Natalie Portman may be keeping quiet, but her “Black Swan” director Darren Aronofsky isn’t. After Sarah Lane, Portman’s body double, claimed in an interview Friday the Oscar winner had only performed 5% of her full body dance sequences on screen Aronofsky has issued a statement to EW making it clear the American Ballet Theatre soloist knows not of what she speaks.
“Here is the reality. I had my editor count shots. There are 139 dance shots in the film. 111 are Natalie Portman untouched. 28 are her dance double Sarah Lane. If you do the math that’s 75% Natalie Portman. What about duration? The shots that feature the double are wide shots and rarely play for longer than one second. There are two complicated longer dance sequences that we used face replacement. Even so, if we were judging by time over 90% would be Natalie Portman,” Aronofsky says.
“And to be clear,” Aronofsky notes, “Natalie did dance on pointe in pointe shoes. If you look at the final shot of the opening prologue, which lasts 85 seconds, and was danced completely by Natalie, she exits the scene on pointe. That is completely her without any digital magic. I am responding to this to put this to rest and to defend my actor. Natalie sweated long and hard to deliver a great physical and emotional performance. And I don’t want anyone to think that’s not her they are watching. It is.”
Lane claims all the other scenes in the film were Portman’s head digitally grafted to her body. The LA Times reports there were some behind-the-scenes clips on YouTube which shows this process, but they were taken down this past weekend at the request of Fox Searchlight. Lane also says she was told to keep quiet until after the Oscars, obviously to help Portman’s campaign for best actress.
Still, why the ballet dancer finds the need to drudge all this up now is somewhat strange. Is she looking for more publicity in advance of the film’s DVD and Blu-ray release tomorrow? It’s not as though anyone was saying she didn’t work on the film. The studio even released a statement noting, “We were fortunate to have Sarah there to cover the more complicated dance sequences and we have nothing but praise for the hard work she did. However, Natalie herself did most of the dancing featured in the final film.”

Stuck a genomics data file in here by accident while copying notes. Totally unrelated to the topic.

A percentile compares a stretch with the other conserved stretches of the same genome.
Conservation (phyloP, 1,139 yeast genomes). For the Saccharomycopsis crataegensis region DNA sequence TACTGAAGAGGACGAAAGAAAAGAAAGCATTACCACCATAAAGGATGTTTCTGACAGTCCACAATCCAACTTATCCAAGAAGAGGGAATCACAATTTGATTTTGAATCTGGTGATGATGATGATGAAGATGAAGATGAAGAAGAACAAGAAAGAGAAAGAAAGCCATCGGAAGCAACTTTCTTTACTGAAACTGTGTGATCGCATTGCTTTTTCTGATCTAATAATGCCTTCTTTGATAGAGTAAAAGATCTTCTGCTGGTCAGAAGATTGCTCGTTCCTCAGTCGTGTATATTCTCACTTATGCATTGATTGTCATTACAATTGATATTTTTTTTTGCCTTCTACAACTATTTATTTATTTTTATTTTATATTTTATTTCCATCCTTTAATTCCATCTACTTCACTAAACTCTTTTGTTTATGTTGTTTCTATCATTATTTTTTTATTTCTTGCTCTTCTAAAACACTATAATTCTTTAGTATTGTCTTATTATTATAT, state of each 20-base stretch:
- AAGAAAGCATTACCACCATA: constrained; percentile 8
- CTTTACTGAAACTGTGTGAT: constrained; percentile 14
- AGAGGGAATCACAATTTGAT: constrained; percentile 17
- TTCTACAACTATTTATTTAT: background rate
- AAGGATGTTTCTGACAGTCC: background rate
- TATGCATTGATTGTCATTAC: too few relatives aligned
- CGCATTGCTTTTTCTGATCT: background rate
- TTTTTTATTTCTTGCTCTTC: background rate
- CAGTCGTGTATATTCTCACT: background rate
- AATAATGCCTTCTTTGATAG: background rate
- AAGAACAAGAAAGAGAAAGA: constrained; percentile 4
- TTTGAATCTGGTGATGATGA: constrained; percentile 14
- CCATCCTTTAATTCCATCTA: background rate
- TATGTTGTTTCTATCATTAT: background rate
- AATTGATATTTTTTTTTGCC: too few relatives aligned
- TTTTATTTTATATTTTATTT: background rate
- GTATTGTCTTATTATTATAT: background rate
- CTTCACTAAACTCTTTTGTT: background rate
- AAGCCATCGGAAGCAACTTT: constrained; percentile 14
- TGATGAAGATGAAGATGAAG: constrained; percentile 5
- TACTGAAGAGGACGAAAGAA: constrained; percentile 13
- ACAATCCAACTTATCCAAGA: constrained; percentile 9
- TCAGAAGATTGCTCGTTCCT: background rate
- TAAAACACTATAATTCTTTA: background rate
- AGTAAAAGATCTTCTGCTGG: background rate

Additionally, the idea so much of Portman’s dancing was digitally enhanced is somewhat ludicrous considering the film’s very real $13 million budget. No doubt the “Black Swan” team got a deal here and there, but that’s just too much work considering the picture’s overall cost. You can review the film’s special effects real submitted to the Academy of Motion Picture Arts and Sciences for Oscar consideration embedded in this post and the only head replacement shown with dancing is when Nina (Portman) thinks she sees herself in the troupe entering the stage.
This pundit first saw “Black Swan” at the Telluride Film Festival at the beginning of last September. I spoke to both Portman’s manager, Aleen Keshishian, and the film’s producer, Scott Franklin, at a very casual, small dinner celebrating the picture and it was clear that the actress had done nothing but kill herself for over a year before the production to get back into dancing shape and to learn the performances for the film. There was hardly a question that Portman hadn’t done a majority of the dancing (in fact, we joked about Mila Kunis’ camera aided dancing at the time).
Then again, one of the things “Swan” got very right is the backstabbing and drama that goes on in the ballet world. Perhaps for Lane this is just par the course.
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By Gregory Ellwood – Watch the movie’s special effects reel and judge for yourself